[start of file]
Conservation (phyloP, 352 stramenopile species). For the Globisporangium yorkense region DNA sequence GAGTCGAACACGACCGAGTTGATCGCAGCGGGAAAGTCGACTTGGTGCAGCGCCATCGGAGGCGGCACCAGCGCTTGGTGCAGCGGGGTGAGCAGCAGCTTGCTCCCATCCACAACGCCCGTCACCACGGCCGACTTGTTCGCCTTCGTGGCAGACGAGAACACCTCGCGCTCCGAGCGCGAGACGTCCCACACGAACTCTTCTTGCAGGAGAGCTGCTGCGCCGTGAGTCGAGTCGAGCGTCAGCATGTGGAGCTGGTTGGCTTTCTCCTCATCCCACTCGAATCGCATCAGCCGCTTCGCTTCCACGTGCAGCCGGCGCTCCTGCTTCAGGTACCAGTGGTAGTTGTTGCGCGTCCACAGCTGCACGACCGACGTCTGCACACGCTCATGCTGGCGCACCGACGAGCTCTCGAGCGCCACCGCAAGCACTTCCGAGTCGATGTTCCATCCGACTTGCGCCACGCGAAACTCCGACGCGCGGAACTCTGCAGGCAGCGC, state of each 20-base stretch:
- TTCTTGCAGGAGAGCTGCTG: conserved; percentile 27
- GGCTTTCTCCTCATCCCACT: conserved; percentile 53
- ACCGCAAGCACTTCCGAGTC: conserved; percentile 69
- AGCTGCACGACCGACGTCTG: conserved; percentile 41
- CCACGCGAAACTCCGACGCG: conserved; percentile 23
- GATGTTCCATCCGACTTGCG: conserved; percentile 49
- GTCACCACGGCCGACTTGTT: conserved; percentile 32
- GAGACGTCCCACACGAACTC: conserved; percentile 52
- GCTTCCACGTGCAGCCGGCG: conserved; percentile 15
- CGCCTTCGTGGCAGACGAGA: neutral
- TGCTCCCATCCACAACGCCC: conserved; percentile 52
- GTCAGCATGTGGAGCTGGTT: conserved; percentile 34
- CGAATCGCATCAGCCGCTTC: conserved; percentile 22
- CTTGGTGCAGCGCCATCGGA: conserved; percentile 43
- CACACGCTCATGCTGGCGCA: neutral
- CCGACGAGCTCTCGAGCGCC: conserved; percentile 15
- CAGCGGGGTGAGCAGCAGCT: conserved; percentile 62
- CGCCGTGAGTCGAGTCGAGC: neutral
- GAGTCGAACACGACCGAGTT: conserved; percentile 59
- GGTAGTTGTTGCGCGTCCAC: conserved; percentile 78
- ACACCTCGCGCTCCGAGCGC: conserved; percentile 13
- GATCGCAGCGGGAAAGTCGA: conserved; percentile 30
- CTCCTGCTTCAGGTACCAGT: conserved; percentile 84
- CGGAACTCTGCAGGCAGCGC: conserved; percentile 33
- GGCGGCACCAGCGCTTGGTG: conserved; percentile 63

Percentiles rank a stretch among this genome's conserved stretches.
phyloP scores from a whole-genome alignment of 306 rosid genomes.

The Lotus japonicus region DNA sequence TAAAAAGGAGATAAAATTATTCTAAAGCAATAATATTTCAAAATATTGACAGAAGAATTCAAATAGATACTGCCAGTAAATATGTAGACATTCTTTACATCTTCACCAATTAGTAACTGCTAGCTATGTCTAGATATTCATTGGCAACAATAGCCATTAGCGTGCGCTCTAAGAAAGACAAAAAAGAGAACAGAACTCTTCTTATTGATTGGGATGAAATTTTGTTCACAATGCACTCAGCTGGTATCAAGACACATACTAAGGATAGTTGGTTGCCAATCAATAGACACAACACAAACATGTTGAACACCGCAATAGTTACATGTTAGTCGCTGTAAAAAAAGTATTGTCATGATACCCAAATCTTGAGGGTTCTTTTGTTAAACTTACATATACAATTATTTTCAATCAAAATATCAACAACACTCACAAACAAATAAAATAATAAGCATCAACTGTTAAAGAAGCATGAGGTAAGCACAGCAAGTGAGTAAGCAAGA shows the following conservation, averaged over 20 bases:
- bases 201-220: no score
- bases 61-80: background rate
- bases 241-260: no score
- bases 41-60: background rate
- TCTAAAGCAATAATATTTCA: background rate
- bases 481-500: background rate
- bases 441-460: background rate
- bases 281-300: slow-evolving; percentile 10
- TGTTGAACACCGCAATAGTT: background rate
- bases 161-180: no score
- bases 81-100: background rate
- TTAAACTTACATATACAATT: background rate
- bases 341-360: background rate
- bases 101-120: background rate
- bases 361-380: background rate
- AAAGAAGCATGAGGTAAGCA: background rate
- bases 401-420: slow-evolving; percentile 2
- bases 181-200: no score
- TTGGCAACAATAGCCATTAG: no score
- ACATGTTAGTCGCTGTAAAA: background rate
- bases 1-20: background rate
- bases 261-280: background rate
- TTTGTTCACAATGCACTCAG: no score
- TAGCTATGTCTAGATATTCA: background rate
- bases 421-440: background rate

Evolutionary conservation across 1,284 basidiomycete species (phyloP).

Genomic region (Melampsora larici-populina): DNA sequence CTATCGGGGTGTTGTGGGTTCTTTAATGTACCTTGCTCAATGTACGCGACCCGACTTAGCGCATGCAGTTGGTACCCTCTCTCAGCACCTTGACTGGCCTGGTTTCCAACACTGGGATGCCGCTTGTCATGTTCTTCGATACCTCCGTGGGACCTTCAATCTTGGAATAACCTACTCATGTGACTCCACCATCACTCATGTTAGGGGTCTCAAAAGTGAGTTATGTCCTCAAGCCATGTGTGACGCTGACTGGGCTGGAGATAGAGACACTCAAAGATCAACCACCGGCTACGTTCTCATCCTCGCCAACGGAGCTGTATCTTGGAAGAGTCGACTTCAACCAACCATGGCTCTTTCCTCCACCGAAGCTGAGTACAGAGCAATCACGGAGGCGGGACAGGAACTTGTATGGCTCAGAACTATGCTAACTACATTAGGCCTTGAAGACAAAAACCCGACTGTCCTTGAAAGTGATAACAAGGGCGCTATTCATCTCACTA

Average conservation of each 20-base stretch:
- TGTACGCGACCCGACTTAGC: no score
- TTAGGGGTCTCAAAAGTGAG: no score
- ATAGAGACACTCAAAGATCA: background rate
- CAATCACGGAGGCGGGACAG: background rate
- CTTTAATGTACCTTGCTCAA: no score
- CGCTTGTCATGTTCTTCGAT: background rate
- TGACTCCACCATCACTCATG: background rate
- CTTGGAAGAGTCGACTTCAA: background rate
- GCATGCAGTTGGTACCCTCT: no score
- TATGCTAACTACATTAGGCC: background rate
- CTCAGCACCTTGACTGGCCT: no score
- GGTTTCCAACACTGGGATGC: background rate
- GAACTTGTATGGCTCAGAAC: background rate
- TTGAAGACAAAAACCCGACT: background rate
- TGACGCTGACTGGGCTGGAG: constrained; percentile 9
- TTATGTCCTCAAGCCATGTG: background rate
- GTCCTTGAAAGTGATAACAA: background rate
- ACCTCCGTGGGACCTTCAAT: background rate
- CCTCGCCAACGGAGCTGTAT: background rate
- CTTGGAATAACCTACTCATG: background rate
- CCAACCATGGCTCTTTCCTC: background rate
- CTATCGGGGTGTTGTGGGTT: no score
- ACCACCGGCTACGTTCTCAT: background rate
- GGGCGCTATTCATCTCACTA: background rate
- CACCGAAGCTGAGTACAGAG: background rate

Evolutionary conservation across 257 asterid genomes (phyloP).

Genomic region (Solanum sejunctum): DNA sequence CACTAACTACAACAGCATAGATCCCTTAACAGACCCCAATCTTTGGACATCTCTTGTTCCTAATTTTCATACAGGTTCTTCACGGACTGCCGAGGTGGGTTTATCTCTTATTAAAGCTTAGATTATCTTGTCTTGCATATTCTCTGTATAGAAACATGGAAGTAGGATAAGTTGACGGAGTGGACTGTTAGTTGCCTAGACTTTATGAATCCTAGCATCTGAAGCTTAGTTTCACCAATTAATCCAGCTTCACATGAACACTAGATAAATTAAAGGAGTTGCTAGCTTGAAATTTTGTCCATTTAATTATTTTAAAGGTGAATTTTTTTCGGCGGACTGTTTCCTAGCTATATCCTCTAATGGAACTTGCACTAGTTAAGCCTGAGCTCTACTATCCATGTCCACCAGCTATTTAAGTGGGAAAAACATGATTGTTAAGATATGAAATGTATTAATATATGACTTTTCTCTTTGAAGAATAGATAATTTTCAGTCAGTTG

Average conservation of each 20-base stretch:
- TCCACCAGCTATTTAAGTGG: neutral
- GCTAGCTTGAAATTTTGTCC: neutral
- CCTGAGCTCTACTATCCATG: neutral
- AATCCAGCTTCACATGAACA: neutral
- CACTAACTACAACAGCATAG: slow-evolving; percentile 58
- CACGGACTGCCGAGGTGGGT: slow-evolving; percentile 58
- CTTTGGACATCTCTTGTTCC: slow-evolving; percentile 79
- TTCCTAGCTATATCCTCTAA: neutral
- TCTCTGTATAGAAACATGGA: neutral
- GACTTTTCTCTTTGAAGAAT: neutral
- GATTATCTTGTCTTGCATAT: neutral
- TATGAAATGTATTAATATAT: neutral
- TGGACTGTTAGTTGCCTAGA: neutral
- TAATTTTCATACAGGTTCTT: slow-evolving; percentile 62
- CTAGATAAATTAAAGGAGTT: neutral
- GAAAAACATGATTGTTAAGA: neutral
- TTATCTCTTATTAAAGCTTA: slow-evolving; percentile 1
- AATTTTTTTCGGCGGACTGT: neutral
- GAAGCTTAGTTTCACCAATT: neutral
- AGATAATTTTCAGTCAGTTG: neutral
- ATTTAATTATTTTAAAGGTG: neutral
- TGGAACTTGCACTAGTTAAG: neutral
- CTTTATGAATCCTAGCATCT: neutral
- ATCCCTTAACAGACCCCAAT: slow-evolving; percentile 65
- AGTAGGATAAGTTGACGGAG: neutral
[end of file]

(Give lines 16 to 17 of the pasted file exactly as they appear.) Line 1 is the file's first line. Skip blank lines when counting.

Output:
- CACACGCTCATGCTGGCGCA: neutral
- CCGACGAGCTCTCGAGCGCC: conserved; percentile 15